Ehab Tarabieh and Sol Goodman build an immersive and jarring reality in The Taste of Apples is Red, a narrative realistic fiction film. Set in Syria during the country’s civil war, the writers draw inspiration from their homeland to create a personal and powerful story around the realities for people living in the war-torn Syria. Tarabieh’s history as a documentary filmmaker is apparent in the style of this film, yet those elements are smoothly incorporated into this debut fictional film for Tarabeih. 

The Taste of Apples is Red tells the story of a sheikh leader living in the Israeli-occupied Golan Heights. The main character, Sheikh Kamel, is a well-respected and devout member of the local Druze community, as well as a Syrian patriot. However, his faith and patriotism are challenged when his long-exiled brother, Mustafa, suddenly arrives on his doorstep one night, injured and alone as an enemy of the Assad army. 

Kamel and his daughter Salma reluctantly care for Mustafa, but word of his refuge in Kamel’s home spreads fast and the sheikh soon loses the respect of his community due to his hypocritical sentiments and behaviour toward a traitor. He is given the choice to either give up his brother or lose his social status for potentially attracting the Assad army’s unwanted attention.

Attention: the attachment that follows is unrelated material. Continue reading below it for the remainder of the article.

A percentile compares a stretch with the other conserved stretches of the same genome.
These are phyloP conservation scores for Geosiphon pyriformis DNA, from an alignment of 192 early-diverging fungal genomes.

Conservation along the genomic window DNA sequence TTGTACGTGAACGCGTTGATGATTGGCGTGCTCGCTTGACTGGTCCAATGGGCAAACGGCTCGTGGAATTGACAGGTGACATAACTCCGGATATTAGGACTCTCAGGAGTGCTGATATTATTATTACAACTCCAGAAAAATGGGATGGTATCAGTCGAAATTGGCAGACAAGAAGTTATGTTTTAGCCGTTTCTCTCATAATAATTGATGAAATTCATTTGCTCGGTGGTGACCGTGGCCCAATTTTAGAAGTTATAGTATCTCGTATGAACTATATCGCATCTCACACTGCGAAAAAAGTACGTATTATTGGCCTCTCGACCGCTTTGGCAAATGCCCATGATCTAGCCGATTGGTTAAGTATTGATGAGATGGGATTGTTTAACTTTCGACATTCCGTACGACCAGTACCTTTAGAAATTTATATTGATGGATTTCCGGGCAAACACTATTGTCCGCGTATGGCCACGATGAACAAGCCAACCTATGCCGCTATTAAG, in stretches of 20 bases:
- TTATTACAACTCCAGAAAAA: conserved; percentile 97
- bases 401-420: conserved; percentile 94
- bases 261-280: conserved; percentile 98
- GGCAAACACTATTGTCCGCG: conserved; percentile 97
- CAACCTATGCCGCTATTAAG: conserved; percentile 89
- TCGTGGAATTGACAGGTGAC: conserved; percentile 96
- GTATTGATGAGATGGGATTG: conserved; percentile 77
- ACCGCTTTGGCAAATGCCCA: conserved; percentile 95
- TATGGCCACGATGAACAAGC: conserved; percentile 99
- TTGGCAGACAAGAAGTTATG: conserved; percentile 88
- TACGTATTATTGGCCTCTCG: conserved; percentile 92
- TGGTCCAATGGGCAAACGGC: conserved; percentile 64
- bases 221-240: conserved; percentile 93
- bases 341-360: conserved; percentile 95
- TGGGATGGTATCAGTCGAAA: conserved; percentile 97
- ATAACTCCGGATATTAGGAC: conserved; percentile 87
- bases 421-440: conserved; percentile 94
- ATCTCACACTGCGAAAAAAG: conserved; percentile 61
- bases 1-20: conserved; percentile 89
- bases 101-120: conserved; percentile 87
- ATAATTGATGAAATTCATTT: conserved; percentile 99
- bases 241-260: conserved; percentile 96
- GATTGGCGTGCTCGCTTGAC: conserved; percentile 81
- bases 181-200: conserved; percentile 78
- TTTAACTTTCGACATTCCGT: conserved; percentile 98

The sheikh deals with inner conflict and faces the choice between his community and his family with high stakes from military pressure. This impossible decision between community and something potentially more significant is similarly captured in Sophie Jarvis’s Until Branches Bend, also premiering at TIFF — another great movie to check out! 

Tarabeih uses many elements of fictional narratives to produce a meaningful film, but he simultaneously integrates his documentary style to add a level of realism. The strong emphasis on the violence of a civil war is one such example of how the film focuses on realism. 

Although much of the film is not graphic, many of the characters paint vivid images of the cruel horrors of the battlefield through visceral personal anecdotes. Despite the clear mystical element brought in through religion, war is first and foremost an undeniable part of the villagers’ everyday experience.

Animals also play an important role in this movie as symbolic doctrinal actors enforcing the laws of the Druze’s mysterious tenets. Great importance is placed on the strict laws of the Druze faith, but besides the animal symbolism and the moral principle of exiling traitors, not much about the mysterious religion is revealed. 

The film’s purpose is not to expose the inner workings of the Druze faith but to portray the small community in which this story takes place. It’s a community in which there is a crucial need to follow the laws of the faith. Ultimately, The Taste of Apples is Red is about the tension between faith and blood, which we watch play out to a bitter-sweet ending.